Saturday, June 27, 2009

Cecil Beaton's Fair Lady

43. Cecil Beaton's Fair Lady, by Cecil Beaton

When noted photographer and stage designer Cecil Beaton went to Hollywood to work on the film of My Fair Lady, he took pen and paper with him and kept a daily diary, which was subsequently published to the great delight of his admirers, as well as anyone with an interest in film history. Beginning on the day he first met with director George Cukor in London, and ending just over a year later as he flies home, his journal is a fascinating and edifying glimpse into the world of film-making in the old days of the Hollywood studio system.

He describes the difficulty in getting just the right extras to set off his glorious Ascot costumes, the ease of getting offices painted and sets built, the vast treasure trove of furniture and decorative items in the Warner studios warehouses, and the hard work, talent and dedication of the costume shop ladies. Interspersed throughout are wonderful photographs (I'm particularly delighted by the ones of Audrey Hepburn wearing several of the Ascot gowns worn by extras), and, even better, costume sketches.

Beaton is a fine writer, and amidst the hustle and bustle of getting the film's design just so, he takes some time for introspection. On seeing a delphinium, he waxes eloquent on the lack of seasons in L.A.: Here, everything comes out within the same week. In England, the departure of winter is a long, drawn-out process, and how welcome is the first scylla and grape hyacinth! When the lilac is in blossom we feel spring upon us. We have to wait for high summer for a delphinium! But here it has no value, because it grows too readily when everything else is available. Nothing is rare except quality.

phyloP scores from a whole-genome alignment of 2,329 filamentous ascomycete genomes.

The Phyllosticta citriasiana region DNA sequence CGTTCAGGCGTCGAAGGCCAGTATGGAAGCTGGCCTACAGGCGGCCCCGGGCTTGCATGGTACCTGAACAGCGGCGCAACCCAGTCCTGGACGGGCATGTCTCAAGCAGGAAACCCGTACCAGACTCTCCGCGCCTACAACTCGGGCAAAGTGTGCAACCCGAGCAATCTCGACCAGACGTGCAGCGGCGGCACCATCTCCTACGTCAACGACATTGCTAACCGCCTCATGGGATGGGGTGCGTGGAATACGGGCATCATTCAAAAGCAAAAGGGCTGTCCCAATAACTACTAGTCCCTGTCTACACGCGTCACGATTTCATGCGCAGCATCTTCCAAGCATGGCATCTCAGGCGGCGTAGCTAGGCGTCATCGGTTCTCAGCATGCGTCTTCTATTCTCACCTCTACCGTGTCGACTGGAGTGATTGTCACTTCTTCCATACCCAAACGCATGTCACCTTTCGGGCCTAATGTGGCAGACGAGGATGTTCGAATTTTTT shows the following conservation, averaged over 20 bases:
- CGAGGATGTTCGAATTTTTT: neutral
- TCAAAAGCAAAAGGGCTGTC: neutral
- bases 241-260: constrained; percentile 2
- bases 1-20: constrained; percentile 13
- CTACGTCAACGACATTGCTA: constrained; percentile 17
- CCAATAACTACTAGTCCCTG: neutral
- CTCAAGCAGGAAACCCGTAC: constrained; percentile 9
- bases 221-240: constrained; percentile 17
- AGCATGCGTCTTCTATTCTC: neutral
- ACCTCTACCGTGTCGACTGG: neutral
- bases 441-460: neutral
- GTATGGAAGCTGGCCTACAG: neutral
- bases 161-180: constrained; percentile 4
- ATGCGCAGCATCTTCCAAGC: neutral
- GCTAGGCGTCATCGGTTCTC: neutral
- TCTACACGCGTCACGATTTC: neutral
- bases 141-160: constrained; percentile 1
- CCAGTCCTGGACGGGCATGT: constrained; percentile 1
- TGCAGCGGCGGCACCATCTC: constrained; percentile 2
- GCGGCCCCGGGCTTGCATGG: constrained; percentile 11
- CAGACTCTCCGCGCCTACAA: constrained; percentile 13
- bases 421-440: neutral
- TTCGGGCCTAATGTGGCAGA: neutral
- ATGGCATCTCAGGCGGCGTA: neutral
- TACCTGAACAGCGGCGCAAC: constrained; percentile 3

He describes his anxieties, the vicissitudes of Los Angeles freeway driving, and the startling lack of real conversation. It is no wonder that his most pleasant times seem to be those weekly dinners with fellow Englishman Christopher Isherwood, "in this sympathetic atmosphere with the talk that invigorates".

I picked this book up assuming I would find it a quick bit of fluff to while away an hour or so. What I found, instead, was "talk that invigorates". Thank you, Cecil, for sharing.

No comments:

Post a Comment